It is time once again for our annual predictions post, where your host goes on record with crazy shots in the dark about what might happen in the Seattle real estate market over the next calendar year. For those of you following along with this game at home, here are the predictions of record for the past three years: 2007, 2008, & 2009.
First up, let’s see how everyone from 2009’s post did.
- Matthew Gardner, local land-use economist
- Steve Tytler, Everett Herald Real Estate Columnist / owner, Best Mortgage
- J. Lennox Scott, Chairman and CEO of John L. Scott Real Estate
- Tim Ellis, editor-in-chief, Seattle Bubble
|Gardner||Tytler||Scott||Ellis||King Co. SFH|
|Prices:||“essentially flat”||-5% to 10%||“stabilized”||“about -10%”||-5.8%|
This year’s winner for the closest prediction is Steve Tytler, whose guesses have consistently been the closest of anyone actually in the industry. My price guess looks like it will probably end up being the closest if you use Seattle’s Case-Shiller data (October was down 12.4%), but to be fair and consistent, we’re sticking with the NWMLS median, so Steve gets the prize this year.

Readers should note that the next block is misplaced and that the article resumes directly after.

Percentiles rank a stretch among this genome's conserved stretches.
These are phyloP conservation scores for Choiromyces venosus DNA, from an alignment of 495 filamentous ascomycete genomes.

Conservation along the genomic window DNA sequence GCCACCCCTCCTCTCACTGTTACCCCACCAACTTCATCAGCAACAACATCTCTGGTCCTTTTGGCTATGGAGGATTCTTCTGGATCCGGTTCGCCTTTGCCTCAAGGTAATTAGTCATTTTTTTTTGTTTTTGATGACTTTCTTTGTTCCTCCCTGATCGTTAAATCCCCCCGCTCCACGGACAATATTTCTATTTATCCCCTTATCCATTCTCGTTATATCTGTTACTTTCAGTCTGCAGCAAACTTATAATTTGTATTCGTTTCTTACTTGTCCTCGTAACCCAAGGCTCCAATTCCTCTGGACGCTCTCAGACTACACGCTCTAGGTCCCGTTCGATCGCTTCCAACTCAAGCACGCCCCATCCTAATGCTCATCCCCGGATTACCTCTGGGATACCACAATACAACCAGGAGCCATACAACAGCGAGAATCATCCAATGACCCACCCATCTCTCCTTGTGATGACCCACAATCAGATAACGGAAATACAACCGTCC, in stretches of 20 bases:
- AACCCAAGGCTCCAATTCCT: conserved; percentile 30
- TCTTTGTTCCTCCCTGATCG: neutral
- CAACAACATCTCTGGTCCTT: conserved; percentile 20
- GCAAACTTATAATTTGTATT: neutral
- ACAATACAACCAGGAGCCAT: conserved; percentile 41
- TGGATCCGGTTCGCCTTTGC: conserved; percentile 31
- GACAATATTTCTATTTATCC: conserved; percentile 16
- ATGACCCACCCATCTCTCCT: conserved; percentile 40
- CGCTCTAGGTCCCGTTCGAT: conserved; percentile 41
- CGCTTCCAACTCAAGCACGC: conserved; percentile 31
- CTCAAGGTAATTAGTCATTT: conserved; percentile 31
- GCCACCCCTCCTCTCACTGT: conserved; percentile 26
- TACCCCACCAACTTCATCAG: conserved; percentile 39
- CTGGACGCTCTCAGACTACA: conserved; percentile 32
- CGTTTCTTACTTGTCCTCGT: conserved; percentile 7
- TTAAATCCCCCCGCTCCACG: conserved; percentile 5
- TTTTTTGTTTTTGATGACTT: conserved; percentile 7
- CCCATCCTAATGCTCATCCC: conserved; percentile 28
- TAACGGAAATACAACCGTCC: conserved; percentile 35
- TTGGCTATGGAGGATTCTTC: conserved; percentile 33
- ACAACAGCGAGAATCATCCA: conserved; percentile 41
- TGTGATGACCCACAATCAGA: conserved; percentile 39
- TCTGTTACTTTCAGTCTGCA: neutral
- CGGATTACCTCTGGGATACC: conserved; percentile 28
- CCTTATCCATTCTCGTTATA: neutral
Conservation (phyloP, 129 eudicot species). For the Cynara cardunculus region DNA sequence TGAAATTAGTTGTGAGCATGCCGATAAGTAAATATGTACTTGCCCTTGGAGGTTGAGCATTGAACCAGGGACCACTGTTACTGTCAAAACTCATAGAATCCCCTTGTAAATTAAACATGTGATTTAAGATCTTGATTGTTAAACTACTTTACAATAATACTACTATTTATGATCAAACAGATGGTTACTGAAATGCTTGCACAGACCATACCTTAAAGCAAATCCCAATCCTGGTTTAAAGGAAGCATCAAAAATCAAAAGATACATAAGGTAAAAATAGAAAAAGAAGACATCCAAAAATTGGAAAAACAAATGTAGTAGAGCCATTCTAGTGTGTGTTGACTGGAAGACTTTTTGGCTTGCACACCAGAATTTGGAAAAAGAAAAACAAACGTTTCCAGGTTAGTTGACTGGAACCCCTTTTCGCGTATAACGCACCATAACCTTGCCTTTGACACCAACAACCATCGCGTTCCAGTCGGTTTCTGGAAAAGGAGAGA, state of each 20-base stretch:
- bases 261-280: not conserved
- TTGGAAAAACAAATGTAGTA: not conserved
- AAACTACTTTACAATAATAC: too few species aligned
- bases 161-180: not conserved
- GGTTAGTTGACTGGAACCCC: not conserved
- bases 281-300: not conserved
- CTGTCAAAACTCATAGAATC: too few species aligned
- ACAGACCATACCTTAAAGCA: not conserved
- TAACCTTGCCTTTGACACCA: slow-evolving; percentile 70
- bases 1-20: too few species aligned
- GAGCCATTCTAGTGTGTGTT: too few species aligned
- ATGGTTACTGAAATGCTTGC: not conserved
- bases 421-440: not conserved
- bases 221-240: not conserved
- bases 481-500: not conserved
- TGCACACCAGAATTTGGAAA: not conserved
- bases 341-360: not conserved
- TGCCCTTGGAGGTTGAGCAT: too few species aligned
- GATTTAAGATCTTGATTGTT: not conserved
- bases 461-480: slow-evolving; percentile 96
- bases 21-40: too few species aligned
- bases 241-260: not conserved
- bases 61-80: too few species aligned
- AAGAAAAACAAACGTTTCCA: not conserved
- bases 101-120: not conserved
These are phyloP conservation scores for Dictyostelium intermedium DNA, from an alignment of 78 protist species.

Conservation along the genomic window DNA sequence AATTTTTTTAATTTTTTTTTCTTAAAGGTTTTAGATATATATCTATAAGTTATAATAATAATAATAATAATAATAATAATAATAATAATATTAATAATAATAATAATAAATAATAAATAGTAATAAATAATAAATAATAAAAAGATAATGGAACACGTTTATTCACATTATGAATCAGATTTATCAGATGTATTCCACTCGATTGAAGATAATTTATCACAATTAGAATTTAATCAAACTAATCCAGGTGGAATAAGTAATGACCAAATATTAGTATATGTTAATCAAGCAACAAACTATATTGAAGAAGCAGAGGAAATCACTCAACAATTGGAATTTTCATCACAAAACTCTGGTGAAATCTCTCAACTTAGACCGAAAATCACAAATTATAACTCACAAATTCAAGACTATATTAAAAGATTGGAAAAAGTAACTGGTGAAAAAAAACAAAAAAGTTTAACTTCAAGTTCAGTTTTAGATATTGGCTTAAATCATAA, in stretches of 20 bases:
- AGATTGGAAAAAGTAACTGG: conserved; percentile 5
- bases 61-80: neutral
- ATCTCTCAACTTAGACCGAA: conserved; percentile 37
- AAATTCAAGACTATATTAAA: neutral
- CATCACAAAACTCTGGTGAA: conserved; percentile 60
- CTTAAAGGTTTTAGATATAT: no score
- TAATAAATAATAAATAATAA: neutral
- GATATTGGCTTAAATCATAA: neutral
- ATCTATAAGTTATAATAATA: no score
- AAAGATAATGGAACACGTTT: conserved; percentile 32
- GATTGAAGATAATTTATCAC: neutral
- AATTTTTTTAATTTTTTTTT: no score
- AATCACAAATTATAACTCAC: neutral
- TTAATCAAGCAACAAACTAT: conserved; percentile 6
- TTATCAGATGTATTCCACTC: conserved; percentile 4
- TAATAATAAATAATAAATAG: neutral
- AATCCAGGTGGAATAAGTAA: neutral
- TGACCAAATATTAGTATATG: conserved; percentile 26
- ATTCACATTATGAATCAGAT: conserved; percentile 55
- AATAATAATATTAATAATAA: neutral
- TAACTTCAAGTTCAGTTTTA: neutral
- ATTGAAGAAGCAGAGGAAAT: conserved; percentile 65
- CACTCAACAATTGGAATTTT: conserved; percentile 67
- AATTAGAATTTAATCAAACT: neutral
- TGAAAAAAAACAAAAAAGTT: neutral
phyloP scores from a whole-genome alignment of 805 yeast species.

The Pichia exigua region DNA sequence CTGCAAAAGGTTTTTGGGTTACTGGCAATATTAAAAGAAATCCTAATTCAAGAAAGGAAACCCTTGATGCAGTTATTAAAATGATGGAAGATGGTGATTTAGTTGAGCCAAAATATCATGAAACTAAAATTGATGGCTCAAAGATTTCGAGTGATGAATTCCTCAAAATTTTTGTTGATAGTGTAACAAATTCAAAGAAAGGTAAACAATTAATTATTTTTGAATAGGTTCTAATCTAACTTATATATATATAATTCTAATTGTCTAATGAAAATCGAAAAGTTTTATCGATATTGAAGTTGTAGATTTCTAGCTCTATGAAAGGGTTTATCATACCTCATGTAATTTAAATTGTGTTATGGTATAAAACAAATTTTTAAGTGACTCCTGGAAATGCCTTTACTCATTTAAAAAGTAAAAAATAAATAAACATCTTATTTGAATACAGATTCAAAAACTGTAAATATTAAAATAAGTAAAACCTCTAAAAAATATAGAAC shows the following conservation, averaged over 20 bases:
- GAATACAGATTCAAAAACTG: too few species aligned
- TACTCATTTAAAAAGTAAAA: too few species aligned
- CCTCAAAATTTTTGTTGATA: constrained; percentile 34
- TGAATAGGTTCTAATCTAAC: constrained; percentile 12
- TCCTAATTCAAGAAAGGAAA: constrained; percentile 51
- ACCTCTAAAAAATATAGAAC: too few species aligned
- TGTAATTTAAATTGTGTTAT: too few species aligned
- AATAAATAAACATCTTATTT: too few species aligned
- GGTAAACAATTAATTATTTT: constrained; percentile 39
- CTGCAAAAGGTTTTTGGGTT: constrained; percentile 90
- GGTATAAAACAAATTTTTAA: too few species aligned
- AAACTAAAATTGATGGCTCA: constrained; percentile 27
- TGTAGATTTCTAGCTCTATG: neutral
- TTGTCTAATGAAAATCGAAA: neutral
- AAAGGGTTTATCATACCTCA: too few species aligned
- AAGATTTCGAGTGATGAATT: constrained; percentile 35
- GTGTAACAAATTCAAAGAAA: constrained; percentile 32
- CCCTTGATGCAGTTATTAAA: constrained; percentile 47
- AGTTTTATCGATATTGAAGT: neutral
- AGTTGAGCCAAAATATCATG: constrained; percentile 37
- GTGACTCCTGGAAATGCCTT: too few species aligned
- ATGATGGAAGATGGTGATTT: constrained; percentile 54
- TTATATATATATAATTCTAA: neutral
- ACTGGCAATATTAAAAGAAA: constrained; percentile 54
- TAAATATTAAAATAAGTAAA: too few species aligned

Here is the text of my predictions on inventory, sales, and prices last year:
My guess is that inventory in 2009 will be flat to slightly down from 2008 for most of the year. I am betting that the double-digit YOY drops in sales will not last beyond the first or second quarter, but will eventually flatten out and maybe even show YOY gains.
As far as a specific prediction on prices, my guess is about another 10 percent drop in 2009, which would put December 2009’s median at $363,150.
Inventory did indeed end the year down, and sales showed YOY gains. Overall, my biggest shortcoming was in failing to foresee the February implementation of the $8,000 tax credit, which clearly provided a short-term boost to the market.
The Real Estate Non-Market
This brings me to my giant caveat for 2010. The excellent real estate analyst Rich Toscano wrote a great piece in November about the increasing difficulty of Forecasting the Real Estate Non-Market that I feel is quite relevant.
…the real estate “market” is now as much a political entity as it is an economic entity. The government has gone to amazing levels of effort to prop up the housing market. …huge amounts of money are being borrowed or simply created out of thin air and shunted directly into the housing market through multiple channels. Even as demand is thus boosted, supply is being constrained by foreclosure moratoria and opaque and arbitrary financial industry bailouts.